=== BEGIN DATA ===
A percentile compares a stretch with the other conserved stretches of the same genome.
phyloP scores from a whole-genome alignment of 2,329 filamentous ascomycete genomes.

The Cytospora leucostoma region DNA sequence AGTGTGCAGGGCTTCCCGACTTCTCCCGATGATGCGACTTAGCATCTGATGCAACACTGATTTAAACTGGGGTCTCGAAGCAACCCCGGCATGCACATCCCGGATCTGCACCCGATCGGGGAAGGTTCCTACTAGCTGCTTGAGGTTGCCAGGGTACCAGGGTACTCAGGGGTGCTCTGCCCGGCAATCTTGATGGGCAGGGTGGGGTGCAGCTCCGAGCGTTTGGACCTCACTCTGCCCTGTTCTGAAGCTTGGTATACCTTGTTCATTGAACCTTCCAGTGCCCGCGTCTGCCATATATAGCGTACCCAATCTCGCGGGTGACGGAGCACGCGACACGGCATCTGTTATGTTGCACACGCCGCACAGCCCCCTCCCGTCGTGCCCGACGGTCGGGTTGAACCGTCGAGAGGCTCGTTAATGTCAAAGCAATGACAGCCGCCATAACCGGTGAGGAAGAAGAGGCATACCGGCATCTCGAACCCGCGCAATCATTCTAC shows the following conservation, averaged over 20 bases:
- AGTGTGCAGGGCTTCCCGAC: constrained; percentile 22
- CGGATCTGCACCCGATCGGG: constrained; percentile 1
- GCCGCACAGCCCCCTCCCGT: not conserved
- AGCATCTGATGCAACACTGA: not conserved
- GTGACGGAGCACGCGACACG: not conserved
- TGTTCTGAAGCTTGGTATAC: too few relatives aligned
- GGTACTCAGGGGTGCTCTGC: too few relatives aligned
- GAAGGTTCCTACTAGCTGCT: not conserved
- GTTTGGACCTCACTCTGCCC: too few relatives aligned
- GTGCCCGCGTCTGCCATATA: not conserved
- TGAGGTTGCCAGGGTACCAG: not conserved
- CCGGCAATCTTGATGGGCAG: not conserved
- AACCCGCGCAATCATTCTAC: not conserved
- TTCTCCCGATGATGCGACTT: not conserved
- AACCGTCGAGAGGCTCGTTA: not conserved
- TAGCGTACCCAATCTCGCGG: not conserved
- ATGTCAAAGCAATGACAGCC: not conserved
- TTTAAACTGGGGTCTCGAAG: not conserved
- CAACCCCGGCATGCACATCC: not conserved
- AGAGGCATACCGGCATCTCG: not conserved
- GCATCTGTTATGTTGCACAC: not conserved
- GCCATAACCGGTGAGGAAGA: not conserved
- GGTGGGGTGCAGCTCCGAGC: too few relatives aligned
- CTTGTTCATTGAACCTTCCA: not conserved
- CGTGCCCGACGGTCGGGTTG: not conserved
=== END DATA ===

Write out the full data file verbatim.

A percentile compares a stretch with the other conserved stretches of the same genome.
phyloP scores from a whole-genome alignment of 2,329 filamentous ascomycete genomes.

The Cytospora leucostoma region DNA sequence AGTGTGCAGGGCTTCCCGACTTCTCCCGATGATGCGACTTAGCATCTGATGCAACACTGATTTAAACTGGGGTCTCGAAGCAACCCCGGCATGCACATCCCGGATCTGCACCCGATCGGGGAAGGTTCCTACTAGCTGCTTGAGGTTGCCAGGGTACCAGGGTACTCAGGGGTGCTCTGCCCGGCAATCTTGATGGGCAGGGTGGGGTGCAGCTCCGAGCGTTTGGACCTCACTCTGCCCTGTTCTGAAGCTTGGTATACCTTGTTCATTGAACCTTCCAGTGCCCGCGTCTGCCATATATAGCGTACCCAATCTCGCGGGTGACGGAGCACGCGACACGGCATCTGTTATGTTGCACACGCCGCACAGCCCCCTCCCGTCGTGCCCGACGGTCGGGTTGAACCGTCGAGAGGCTCGTTAATGTCAAAGCAATGACAGCCGCCATAACCGGTGAGGAAGAAGAGGCATACCGGCATCTCGAACCCGCGCAATCATTCTAC shows the following conservation, averaged over 20 bases:
- AGTGTGCAGGGCTTCCCGAC: constrained; percentile 22
- CGGATCTGCACCCGATCGGG: constrained; percentile 1
- GCCGCACAGCCCCCTCCCGT: not conserved
- AGCATCTGATGCAACACTGA: not conserved
- GTGACGGAGCACGCGACACG: not conserved
- TGTTCTGAAGCTTGGTATAC: too few relatives aligned
- GGTACTCAGGGGTGCTCTGC: too few relatives aligned
- GAAGGTTCCTACTAGCTGCT: not conserved
- GTTTGGACCTCACTCTGCCC: too few relatives aligned
- GTGCCCGCGTCTGCCATATA: not conserved
- TGAGGTTGCCAGGGTACCAG: not conserved
- CCGGCAATCTTGATGGGCAG: not conserved
- AACCCGCGCAATCATTCTAC: not conserved
- TTCTCCCGATGATGCGACTT: not conserved
- AACCGTCGAGAGGCTCGTTA: not conserved
- TAGCGTACCCAATCTCGCGG: not conserved
- ATGTCAAAGCAATGACAGCC: not conserved
- TTTAAACTGGGGTCTCGAAG: not conserved
- CAACCCCGGCATGCACATCC: not conserved
- AGAGGCATACCGGCATCTCG: not conserved
- GCATCTGTTATGTTGCACAC: not conserved
- GCCATAACCGGTGAGGAAGA: not conserved
- GGTGGGGTGCAGCTCCGAGC: too few relatives aligned
- CTTGTTCATTGAACCTTCCA: not conserved
- CGTGCCCGACGGTCGGGTTG: not conserved